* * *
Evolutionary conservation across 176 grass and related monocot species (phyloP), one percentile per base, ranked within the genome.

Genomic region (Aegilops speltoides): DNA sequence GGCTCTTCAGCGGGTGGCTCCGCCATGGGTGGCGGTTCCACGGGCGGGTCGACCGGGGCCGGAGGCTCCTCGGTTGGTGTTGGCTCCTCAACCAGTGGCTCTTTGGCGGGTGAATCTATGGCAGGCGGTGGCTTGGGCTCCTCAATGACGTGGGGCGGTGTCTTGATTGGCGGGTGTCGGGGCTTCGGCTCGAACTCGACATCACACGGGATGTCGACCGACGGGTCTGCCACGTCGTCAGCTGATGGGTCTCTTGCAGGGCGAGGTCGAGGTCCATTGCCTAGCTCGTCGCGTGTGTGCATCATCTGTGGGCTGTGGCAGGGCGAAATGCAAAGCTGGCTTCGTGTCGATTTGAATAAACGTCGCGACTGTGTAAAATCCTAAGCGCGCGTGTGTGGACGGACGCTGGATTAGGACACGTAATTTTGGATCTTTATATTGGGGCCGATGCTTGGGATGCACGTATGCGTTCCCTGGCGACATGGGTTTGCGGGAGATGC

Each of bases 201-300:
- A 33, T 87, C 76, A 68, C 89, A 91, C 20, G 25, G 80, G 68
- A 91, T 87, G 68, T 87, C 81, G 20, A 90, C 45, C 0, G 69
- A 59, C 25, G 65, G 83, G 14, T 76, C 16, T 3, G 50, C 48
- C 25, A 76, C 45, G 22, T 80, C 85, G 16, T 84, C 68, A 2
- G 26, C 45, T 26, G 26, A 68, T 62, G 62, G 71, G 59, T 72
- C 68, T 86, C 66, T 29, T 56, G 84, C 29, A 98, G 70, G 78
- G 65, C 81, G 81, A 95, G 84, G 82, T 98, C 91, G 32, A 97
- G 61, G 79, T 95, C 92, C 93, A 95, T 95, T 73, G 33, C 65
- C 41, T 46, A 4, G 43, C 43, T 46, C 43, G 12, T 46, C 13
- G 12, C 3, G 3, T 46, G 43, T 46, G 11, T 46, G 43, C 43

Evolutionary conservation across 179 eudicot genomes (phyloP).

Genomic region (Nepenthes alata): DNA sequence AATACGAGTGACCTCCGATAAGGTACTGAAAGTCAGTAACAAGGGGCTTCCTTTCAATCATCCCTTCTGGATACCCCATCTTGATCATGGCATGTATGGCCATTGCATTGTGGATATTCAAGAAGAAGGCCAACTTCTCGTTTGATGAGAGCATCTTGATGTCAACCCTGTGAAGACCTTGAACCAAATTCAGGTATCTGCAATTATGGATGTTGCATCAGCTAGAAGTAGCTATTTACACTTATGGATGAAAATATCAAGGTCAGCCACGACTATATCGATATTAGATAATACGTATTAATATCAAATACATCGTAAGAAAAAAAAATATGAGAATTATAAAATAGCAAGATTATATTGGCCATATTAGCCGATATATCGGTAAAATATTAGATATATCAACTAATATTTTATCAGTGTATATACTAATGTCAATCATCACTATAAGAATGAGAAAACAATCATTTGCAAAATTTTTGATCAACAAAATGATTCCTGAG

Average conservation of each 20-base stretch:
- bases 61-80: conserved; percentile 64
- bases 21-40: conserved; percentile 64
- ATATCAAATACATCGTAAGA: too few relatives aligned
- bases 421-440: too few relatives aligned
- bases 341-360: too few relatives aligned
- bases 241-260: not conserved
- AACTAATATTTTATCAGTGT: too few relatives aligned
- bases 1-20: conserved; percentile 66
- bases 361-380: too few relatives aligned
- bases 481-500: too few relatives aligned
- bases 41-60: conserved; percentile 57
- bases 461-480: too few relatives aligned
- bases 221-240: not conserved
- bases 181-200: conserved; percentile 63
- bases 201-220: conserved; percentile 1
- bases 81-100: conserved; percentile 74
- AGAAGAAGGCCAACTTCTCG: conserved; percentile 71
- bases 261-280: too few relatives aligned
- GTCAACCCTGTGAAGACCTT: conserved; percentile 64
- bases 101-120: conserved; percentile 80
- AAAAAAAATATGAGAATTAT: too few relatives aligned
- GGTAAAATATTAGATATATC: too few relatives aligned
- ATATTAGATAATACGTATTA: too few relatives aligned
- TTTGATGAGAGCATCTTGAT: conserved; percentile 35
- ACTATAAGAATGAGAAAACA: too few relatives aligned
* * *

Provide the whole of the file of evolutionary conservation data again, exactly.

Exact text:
Evolutionary conservation across 176 grass and related monocot species (phyloP), one percentile per base, ranked within the genome.

Genomic region (Aegilops speltoides): DNA sequence GGCTCTTCAGCGGGTGGCTCCGCCATGGGTGGCGGTTCCACGGGCGGGTCGACCGGGGCCGGAGGCTCCTCGGTTGGTGTTGGCTCCTCAACCAGTGGCTCTTTGGCGGGTGAATCTATGGCAGGCGGTGGCTTGGGCTCCTCAATGACGTGGGGCGGTGTCTTGATTGGCGGGTGTCGGGGCTTCGGCTCGAACTCGACATCACACGGGATGTCGACCGACGGGTCTGCCACGTCGTCAGCTGATGGGTCTCTTGCAGGGCGAGGTCGAGGTCCATTGCCTAGCTCGTCGCGTGTGTGCATCATCTGTGGGCTGTGGCAGGGCGAAATGCAAAGCTGGCTTCGTGTCGATTTGAATAAACGTCGCGACTGTGTAAAATCCTAAGCGCGCGTGTGTGGACGGACGCTGGATTAGGACACGTAATTTTGGATCTTTATATTGGGGCCGATGCTTGGGATGCACGTATGCGTTCCCTGGCGACATGGGTTTGCGGGAGATGC

Each of bases 201-300:
- A 33, T 87, C 76, A 68, C 89, A 91, C 20, G 25, G 80, G 68
- A 91, T 87, G 68, T 87, C 81, G 20, A 90, C 45, C 0, G 69
- A 59, C 25, G 65, G 83, G 14, T 76, C 16, T 3, G 50, C 48
- C 25, A 76, C 45, G 22, T 80, C 85, G 16, T 84, C 68, A 2
- G 26, C 45, T 26, G 26, A 68, T 62, G 62, G 71, G 59, T 72
- C 68, T 86, C 66, T 29, T 56, G 84, C 29, A 98, G 70, G 78
- G 65, C 81, G 81, A 95, G 84, G 82, T 98, C 91, G 32, A 97
- G 61, G 79, T 95, C 92, C 93, A 95, T 95, T 73, G 33, C 65
- C 41, T 46, A 4, G 43, C 43, T 46, C 43, G 12, T 46, C 13
- G 12, C 3, G 3, T 46, G 43, T 46, G 11, T 46, G 43, C 43

Evolutionary conservation across 179 eudicot genomes (phyloP).

Genomic region (Nepenthes alata): DNA sequence AATACGAGTGACCTCCGATAAGGTACTGAAAGTCAGTAACAAGGGGCTTCCTTTCAATCATCCCTTCTGGATACCCCATCTTGATCATGGCATGTATGGCCATTGCATTGTGGATATTCAAGAAGAAGGCCAACTTCTCGTTTGATGAGAGCATCTTGATGTCAACCCTGTGAAGACCTTGAACCAAATTCAGGTATCTGCAATTATGGATGTTGCATCAGCTAGAAGTAGCTATTTACACTTATGGATGAAAATATCAAGGTCAGCCACGACTATATCGATATTAGATAATACGTATTAATATCAAATACATCGTAAGAAAAAAAAATATGAGAATTATAAAATAGCAAGATTATATTGGCCATATTAGCCGATATATCGGTAAAATATTAGATATATCAACTAATATTTTATCAGTGTATATACTAATGTCAATCATCACTATAAGAATGAGAAAACAATCATTTGCAAAATTTTTGATCAACAAAATGATTCCTGAG

Average conservation of each 20-base stretch:
- bases 61-80: conserved; percentile 64
- bases 21-40: conserved; percentile 64
- ATATCAAATACATCGTAAGA: too few relatives aligned
- bases 421-440: too few relatives aligned
- bases 341-360: too few relatives aligned
- bases 241-260: not conserved
- AACTAATATTTTATCAGTGT: too few relatives aligned
- bases 1-20: conserved; percentile 66
- bases 361-380: too few relatives aligned
- bases 481-500: too few relatives aligned
- bases 41-60: conserved; percentile 57
- bases 461-480: too few relatives aligned
- bases 221-240: not conserved
- bases 181-200: conserved; percentile 63
- bases 201-220: conserved; percentile 1
- bases 81-100: conserved; percentile 74
- AGAAGAAGGCCAACTTCTCG: conserved; percentile 71
- bases 261-280: too few relatives aligned
- GTCAACCCTGTGAAGACCTT: conserved; percentile 64
- bases 101-120: conserved; percentile 80
- AAAAAAAATATGAGAATTAT: too few relatives aligned
- GGTAAAATATTAGATATATC: too few relatives aligned
- ATATTAGATAATACGTATTA: too few relatives aligned
- TTTGATGAGAGCATCTTGAT: conserved; percentile 35
- ACTATAAGAATGAGAAAACA: too few relatives aligned